bvi beaches

BVI beaches
BVI beaches2

THE MANY BEACHES OF TORTOLA
By – Nancy Terrell - (reprinted from All At Sea - 2005)

As September is most probably the hottest month in the year, a really good way to unwind and cool down is to visit one of the many beautiful beaches of the BVI and set up your beach chairs in the shade. As we are blessed with numerous awesome and shady beaches I will try and give you the “cooks tour” of how to get the most enjoyment out of some of the most scenic sites in the Caribbean. We will begin our tour at the West End Ferry Terminal and cross over, on the – Road to the North Side.

Starting at the North Shore on the far western side and working eastward we begin with one of the local’s favorite beaches – Smuggler’s Cove - a beguiling beach where swimming is a must, with a classic bar and a lot of history. In fact, John Steinbeck’s ---- was filmed there several decades ago. Working our way along the coast you will come to one of the most famous beaches in all of the Caribbean – Long Bay West - the definitive in Caribbean beaches with picturesque palm trees, white sand and turquoise surf breaking over its reefs. This beach makes up in beauty what it lacks in good swimming areas. Next there you will come to the Apple Bay area, including Little Apple Bay, Cappoons Bay, and Carrot Bay, all of which have a variety of beaches that are often narrow, sometimes rocky, but exhilarating nonetheless. Egbert Donovan at the North Shore Shell Museum Restaurant has a collection of seashells and driftwood and is very knowledgeable about shelling in the BVI. He is also wonderfully entertaining.

Just the other side of the mountain next to Sugar Mill Hotel (where there is a small private beach) you will find Cane Garden Bay, one of the most popular beaches and tourist spots on the island. Here you will also find good dining and entertaining, a beautiful anchorage and an activity center for water rentals. However, Cane Garden Bay is only really crowded, and then only in its beach bar section, when a cruise ship or the British Navy docks in Road Town, which is rare in September.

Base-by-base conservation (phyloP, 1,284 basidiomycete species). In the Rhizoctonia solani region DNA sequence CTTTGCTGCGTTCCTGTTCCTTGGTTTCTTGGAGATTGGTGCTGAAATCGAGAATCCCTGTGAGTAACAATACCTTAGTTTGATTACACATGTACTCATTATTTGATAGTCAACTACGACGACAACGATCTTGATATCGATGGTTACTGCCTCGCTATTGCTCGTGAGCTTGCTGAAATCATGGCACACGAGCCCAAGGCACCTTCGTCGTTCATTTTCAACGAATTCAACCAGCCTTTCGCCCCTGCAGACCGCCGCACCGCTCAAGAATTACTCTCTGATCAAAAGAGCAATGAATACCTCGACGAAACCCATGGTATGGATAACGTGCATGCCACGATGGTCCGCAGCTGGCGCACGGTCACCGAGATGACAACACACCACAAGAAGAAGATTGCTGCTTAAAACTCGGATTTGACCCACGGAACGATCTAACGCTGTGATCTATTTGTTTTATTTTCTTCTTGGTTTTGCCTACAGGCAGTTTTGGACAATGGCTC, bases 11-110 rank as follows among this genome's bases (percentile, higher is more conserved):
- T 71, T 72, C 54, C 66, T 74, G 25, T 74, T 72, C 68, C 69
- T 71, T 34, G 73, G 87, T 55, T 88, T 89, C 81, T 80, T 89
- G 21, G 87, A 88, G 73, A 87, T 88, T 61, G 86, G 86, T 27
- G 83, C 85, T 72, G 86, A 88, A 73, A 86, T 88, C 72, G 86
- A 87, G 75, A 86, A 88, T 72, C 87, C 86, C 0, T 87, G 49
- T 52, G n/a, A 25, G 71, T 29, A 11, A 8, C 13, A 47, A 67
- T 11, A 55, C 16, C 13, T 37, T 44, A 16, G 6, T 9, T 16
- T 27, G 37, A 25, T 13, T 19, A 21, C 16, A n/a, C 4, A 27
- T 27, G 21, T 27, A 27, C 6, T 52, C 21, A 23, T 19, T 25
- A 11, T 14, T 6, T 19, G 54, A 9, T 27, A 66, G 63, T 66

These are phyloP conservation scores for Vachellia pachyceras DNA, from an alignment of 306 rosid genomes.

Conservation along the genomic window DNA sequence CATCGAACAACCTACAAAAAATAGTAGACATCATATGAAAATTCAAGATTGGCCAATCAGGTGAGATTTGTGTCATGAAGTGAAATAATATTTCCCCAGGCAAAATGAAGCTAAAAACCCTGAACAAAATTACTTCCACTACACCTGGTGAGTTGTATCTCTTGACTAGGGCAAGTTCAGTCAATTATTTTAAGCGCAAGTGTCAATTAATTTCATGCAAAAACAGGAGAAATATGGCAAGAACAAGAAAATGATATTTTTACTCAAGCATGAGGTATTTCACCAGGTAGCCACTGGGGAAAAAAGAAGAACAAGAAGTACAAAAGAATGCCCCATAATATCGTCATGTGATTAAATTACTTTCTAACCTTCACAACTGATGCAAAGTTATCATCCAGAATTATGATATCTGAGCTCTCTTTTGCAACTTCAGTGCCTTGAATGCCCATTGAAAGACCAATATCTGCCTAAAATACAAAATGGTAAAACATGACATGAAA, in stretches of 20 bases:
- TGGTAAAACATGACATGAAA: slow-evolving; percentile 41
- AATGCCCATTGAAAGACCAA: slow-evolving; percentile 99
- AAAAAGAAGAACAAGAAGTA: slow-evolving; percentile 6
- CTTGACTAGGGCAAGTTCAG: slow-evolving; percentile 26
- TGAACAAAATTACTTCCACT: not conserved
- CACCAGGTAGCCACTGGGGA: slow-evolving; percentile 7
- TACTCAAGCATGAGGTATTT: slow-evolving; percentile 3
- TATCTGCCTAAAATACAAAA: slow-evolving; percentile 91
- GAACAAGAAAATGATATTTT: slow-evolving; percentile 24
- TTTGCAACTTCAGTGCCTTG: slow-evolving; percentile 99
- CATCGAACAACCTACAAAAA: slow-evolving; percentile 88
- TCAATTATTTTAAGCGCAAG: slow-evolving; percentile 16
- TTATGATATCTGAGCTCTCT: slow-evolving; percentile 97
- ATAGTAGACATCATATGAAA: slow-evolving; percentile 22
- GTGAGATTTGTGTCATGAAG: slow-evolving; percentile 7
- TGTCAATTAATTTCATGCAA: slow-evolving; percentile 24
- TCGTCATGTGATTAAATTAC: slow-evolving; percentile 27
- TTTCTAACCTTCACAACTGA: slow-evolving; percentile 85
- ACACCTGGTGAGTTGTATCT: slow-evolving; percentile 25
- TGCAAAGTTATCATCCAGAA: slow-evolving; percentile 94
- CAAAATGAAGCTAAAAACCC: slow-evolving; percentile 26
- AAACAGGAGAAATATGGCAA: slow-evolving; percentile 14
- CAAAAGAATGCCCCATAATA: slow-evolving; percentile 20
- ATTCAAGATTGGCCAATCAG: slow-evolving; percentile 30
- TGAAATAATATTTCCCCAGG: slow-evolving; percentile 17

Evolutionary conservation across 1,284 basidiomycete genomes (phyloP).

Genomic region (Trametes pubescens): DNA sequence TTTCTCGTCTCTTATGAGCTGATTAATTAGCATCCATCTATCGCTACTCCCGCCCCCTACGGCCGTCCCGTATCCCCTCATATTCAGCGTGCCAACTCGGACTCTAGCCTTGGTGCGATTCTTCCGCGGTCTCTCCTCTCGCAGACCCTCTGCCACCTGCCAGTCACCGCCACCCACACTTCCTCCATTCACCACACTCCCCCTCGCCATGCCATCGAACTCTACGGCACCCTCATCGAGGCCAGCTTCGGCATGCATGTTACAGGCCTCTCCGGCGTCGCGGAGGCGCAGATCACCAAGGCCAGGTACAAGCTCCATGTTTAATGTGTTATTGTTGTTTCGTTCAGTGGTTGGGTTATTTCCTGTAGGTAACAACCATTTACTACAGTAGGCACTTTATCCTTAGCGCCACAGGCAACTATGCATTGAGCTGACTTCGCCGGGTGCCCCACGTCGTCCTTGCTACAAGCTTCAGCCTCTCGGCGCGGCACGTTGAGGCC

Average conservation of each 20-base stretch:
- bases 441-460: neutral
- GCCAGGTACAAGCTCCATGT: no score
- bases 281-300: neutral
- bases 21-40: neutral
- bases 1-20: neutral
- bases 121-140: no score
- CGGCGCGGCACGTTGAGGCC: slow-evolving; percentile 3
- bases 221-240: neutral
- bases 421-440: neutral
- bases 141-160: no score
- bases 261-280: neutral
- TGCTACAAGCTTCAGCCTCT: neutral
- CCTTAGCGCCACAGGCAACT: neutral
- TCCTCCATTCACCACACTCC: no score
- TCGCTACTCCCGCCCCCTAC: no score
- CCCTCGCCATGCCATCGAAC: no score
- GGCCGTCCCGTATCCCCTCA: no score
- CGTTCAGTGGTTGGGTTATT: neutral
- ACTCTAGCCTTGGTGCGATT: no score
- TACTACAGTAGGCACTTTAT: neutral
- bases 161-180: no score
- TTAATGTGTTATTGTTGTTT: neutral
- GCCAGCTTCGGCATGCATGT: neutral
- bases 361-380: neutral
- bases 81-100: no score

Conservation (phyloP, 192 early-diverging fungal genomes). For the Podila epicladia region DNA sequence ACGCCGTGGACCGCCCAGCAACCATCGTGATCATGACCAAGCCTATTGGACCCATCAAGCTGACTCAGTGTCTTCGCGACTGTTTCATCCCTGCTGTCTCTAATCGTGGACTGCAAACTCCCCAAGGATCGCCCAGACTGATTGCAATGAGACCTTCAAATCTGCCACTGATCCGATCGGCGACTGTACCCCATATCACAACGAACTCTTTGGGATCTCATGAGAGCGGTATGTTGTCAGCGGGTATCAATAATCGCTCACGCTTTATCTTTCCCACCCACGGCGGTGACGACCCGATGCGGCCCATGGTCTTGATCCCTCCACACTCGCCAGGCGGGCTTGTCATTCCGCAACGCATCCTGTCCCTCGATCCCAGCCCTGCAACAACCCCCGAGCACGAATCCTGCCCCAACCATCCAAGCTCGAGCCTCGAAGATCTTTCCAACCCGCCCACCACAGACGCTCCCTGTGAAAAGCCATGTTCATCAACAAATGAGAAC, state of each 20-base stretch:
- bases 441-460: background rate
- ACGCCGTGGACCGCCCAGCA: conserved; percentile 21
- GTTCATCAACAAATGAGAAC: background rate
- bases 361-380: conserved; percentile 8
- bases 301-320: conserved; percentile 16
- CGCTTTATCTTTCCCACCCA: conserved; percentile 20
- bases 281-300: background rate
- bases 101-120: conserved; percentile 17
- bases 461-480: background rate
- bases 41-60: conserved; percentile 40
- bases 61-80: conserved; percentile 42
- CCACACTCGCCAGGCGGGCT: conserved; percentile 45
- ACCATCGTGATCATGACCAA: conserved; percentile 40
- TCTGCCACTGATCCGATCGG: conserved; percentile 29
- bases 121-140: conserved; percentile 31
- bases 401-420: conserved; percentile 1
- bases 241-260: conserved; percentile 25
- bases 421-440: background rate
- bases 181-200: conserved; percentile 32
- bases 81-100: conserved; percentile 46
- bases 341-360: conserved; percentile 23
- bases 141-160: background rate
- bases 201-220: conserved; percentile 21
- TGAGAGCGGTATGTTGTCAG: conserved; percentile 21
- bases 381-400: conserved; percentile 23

Heading west we come to a very special place, quite beautiful in a wild, rugged way fitting to this ocean coast, Brewer's Bay seems to attract those, among others, who are naturalists. The beach there is excellent and is protected by extensive coral reefs. Off the beaten path, you will also find some old sugar mill ruins, a local beach bar and lots of shade. This is a really nice beach – don’t miss it. Next is Elizabeth Beach, now the home to Lambert Bay Resort. This is also an excellent beach on the Ocean Coast however do watch out for the undertow both here and at the next beach – Josiah’s Bay. Both are exposed to ground seas that come out of the North but there are seldom people there so they are nice and private, again with plenty of shade.

Crossing over to Beef Island, where the airport is located you will find Long Bay East, a beautiful secluded and pristine beach filled with salt marsh flats. This is a great beach for swimming (watch for the quick drop-off) and collecting seashells. It also has marvelous vistas to the outlying islands. One of the most charming areas on Tortola is Trellis Bay on Beef Island. Here you will find artisan shops, and Internet Café & restaurant, The Loose Mongoose and watersports rentals. There is also an active harbor here where many of the local sailors live aboard. This is a great beach for beachcombing, hunting marine life, and snorkeling rather than swimming but you can certainly get wet.

While Tortola’s beaches are very safe, be sure to bring your bug spray (especially in the late afternoon) and your sun lotion. Also be very careful not to sit under the Manchineel tree, if it “weeps” your skin will surely break out. Most BVI beaches are well protected behind reefs, but check about undertow and surf dangers before swimming, especially on Tortola's northern beaches. When swimming, avoid jellyfish in general, stay with friends and mostly, enjoy the views and bathtub water. After all – this is PARADISE!

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